Systemic lupus erythematosus (SLE) is an autoimmune disease which has an evidence of multifactorial etiopathogenesis. Neuropsychiatric SLE (NPSLE) can have variable presentation ranging from nonspecific vague symptoms like headache to the most devastating CNS manifestations like limbic encephalitis (LE). Limbic encephalitis in SLE, remains poorly understood, with a prevalence ranging between 12% to 95%. Stroke, seizure disorder, acute confusional state, cognitive decline and neuropathies encompass the diverse features in NPSLE. It has been reported that 10% of lupus patients have a first or second degree relative with SLE. Here we describe, chronic psychiatric illness masquerading as bipolar disorder in a family secondary to familial SLE and limbic encephalitis.
A 26-year-old lady presented with insidious onset, progressive behavioral disturbances for 4 years, in the form of excessive irritability, decreased self-care, and inability to communicate and maintain attention and inability to perform all the activities of daily living. She also had episodes of mood elation and depression. She was diagnosed as bipolar disorder with 2 episodes of mania per year. She was on olanzapine 7.5 mg and lamotrigine 100 mg daily. She was bed bound for the previous 2 months. She was brought in an unconscious state.
Examination revealed Glasgow Coma Scale; E3M1V1, and the patient was stuporous. Her blood pressure was 80/60 mmHg, pulse rate was 110/min, temperature of 100 F. Her oral hygiene was poor, she had anasarca, sacral region showed Grade 4 bedsore. She was unable to comprehend verbally, and there was no speech output. Pupils were normal, with bilateral horizontal gaze palsy indicating pontine brain lesion. There were stereotypical movements of perioral region and both upper limbs which were arrhythmic, irregular, involving only distal upper limb in the form of flexion extension of the digits. She remained in an akinetic rigid state with minimal movements of upper limbs. Deep tendon reflexes were brisk and plantar's were extensors. Provisional diagnosis of delirium with septic shock secondary to bedsore on a background of chronic encephalitis was considered. Investigation is shown in Table 1.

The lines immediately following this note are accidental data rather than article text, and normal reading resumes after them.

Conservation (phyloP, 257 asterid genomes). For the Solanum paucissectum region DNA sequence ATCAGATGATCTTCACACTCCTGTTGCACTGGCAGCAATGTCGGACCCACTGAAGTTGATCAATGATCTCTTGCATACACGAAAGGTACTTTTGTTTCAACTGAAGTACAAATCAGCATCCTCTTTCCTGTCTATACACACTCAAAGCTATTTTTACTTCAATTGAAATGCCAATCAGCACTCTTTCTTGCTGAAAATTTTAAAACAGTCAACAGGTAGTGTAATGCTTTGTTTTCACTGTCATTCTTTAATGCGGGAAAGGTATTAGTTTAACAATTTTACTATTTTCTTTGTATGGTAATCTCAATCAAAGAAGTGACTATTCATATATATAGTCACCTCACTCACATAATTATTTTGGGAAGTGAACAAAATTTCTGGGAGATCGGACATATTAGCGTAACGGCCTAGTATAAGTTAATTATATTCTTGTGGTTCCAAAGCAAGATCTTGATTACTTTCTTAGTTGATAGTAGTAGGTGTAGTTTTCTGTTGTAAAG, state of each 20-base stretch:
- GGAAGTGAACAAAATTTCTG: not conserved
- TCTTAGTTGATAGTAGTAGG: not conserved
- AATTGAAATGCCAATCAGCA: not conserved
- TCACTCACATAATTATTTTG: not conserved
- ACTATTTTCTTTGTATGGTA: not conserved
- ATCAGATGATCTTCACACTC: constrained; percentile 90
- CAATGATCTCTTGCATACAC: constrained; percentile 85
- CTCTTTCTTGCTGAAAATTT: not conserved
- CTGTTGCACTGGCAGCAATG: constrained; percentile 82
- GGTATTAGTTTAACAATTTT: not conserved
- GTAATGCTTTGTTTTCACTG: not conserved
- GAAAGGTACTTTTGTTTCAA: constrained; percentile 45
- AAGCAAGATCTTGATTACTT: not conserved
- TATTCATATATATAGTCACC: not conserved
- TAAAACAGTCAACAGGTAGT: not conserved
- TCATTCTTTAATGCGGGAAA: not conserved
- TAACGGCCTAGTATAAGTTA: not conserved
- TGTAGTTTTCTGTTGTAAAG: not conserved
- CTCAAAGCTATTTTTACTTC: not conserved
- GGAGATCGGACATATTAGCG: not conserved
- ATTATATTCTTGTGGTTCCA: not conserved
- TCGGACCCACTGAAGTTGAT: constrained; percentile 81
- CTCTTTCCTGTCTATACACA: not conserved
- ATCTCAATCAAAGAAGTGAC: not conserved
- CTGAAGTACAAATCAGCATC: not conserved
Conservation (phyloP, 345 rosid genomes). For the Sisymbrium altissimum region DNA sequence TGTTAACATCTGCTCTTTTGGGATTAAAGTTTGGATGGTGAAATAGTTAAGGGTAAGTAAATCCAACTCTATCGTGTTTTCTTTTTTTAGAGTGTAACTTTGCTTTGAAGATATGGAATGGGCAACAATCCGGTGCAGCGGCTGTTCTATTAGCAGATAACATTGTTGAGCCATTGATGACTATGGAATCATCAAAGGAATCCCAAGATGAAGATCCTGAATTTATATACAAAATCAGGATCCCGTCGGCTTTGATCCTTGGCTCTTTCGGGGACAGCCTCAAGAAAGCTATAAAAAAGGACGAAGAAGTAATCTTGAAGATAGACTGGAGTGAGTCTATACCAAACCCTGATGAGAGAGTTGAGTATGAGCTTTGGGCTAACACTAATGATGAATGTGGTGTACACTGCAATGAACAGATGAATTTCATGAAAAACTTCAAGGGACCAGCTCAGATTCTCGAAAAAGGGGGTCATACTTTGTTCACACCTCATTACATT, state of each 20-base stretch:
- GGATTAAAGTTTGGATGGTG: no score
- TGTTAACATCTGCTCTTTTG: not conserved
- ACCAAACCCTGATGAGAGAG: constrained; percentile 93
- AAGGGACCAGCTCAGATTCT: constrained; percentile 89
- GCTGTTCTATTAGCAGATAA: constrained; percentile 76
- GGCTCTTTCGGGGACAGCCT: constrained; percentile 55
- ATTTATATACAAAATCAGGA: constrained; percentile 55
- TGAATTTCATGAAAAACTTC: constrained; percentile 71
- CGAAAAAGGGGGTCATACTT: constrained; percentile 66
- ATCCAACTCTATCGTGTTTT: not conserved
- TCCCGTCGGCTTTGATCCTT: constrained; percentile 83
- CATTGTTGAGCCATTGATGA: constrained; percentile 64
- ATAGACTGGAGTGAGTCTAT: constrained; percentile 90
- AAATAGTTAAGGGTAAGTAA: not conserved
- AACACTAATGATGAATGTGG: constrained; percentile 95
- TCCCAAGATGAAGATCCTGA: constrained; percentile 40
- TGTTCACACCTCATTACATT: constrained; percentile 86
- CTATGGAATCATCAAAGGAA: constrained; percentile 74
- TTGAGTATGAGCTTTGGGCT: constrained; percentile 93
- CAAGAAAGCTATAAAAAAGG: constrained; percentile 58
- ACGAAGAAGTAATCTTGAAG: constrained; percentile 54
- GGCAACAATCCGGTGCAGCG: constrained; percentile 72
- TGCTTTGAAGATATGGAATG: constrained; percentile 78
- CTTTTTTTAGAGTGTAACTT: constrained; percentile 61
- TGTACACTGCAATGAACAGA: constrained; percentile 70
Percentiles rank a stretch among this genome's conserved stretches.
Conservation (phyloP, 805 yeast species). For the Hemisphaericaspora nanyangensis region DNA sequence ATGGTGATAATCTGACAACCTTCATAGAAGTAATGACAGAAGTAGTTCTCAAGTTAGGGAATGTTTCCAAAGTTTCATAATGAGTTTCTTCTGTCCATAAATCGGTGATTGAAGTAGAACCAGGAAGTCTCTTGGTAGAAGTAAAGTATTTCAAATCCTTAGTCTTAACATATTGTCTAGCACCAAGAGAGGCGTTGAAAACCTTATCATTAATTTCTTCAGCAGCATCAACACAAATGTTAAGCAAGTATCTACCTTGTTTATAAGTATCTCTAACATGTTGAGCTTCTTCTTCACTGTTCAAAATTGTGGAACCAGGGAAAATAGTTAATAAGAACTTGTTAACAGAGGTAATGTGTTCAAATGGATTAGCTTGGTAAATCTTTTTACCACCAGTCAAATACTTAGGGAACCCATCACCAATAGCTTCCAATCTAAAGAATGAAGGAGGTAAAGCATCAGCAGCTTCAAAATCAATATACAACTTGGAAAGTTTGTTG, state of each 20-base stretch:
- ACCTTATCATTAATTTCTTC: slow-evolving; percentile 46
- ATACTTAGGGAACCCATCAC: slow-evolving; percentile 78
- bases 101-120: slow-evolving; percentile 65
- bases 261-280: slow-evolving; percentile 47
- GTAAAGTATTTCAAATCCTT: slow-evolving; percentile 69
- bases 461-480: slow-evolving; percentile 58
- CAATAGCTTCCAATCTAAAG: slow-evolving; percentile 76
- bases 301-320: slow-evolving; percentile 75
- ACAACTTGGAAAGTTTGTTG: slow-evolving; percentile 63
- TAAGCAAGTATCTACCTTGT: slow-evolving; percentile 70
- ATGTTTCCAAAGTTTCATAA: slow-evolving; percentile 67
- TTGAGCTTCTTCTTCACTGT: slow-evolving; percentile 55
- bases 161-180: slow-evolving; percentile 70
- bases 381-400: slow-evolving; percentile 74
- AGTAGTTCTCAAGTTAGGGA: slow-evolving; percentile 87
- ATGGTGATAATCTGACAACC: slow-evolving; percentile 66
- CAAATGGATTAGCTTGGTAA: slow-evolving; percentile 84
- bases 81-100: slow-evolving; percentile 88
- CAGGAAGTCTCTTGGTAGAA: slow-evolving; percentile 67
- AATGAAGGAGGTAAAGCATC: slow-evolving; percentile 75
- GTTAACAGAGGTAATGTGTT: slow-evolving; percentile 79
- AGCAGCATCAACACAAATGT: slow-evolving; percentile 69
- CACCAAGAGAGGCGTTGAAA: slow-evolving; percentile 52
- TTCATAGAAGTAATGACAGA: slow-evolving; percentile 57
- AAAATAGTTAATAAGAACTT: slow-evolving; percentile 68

MRI brain showed trident sign in pons [Figure 1], temporal atrophy [Figure 2], and claustrum atrophy [Figure 3]. She improved subsequently with care of bedsore and antibiotics. Antiepileptic drugs were initiated for involuntary movements typical of faciobrachial dystonic seizures. Steroids for systemic lupus erythematosus (SLE) encephalitis could not be initiated in view of bedsore positive for methicillin-resistant Staphylococcus aureus. She was discharged in a stable condition with improvement in her movements. On further interview with relatives, it was found that her mother and elder sister had behavioral disturbances and were also on antipsychotic medications. Serological markers asked for these relatives were positive for SLE.
SLE can mimic like limbic encephalitis (LE) thus making the diagnosis even more challenging. It has been reported that 20% of SLE patients develop a chronic mild psychotic disorder. SLE is found to be independently associated with bipolar disorder. Familial SLE has been described and it indicates a basis of genetic influences in its pathophysiology. It has been observed that familial SLE had a female preponderance, a concordance in the age of presentation and clinical features was observed and a role for HLA DR2 was found. Pontine lesion in MRI brain in our case was consistent with osmotic demyelination secondary to sepsis and hypotension while claustral and temporal atrophy clued to chronic limbic involvement of brain due to SLE. As most of the autoimmune diseases are amenable to treatment, hence early recognition remains the key.
This case throws light on the following aspects. SLE can masquerade as LE with bipolar disorder features. Misdiagnosis of neuropsychiatric systemic lupus erythematosus (NPSLE) can have catastrophic adverse events and inappropriate management. NPSLE can have a familial presentation. There is a need for the evaluation of reversible and systemic causes of psychiatric presentations.
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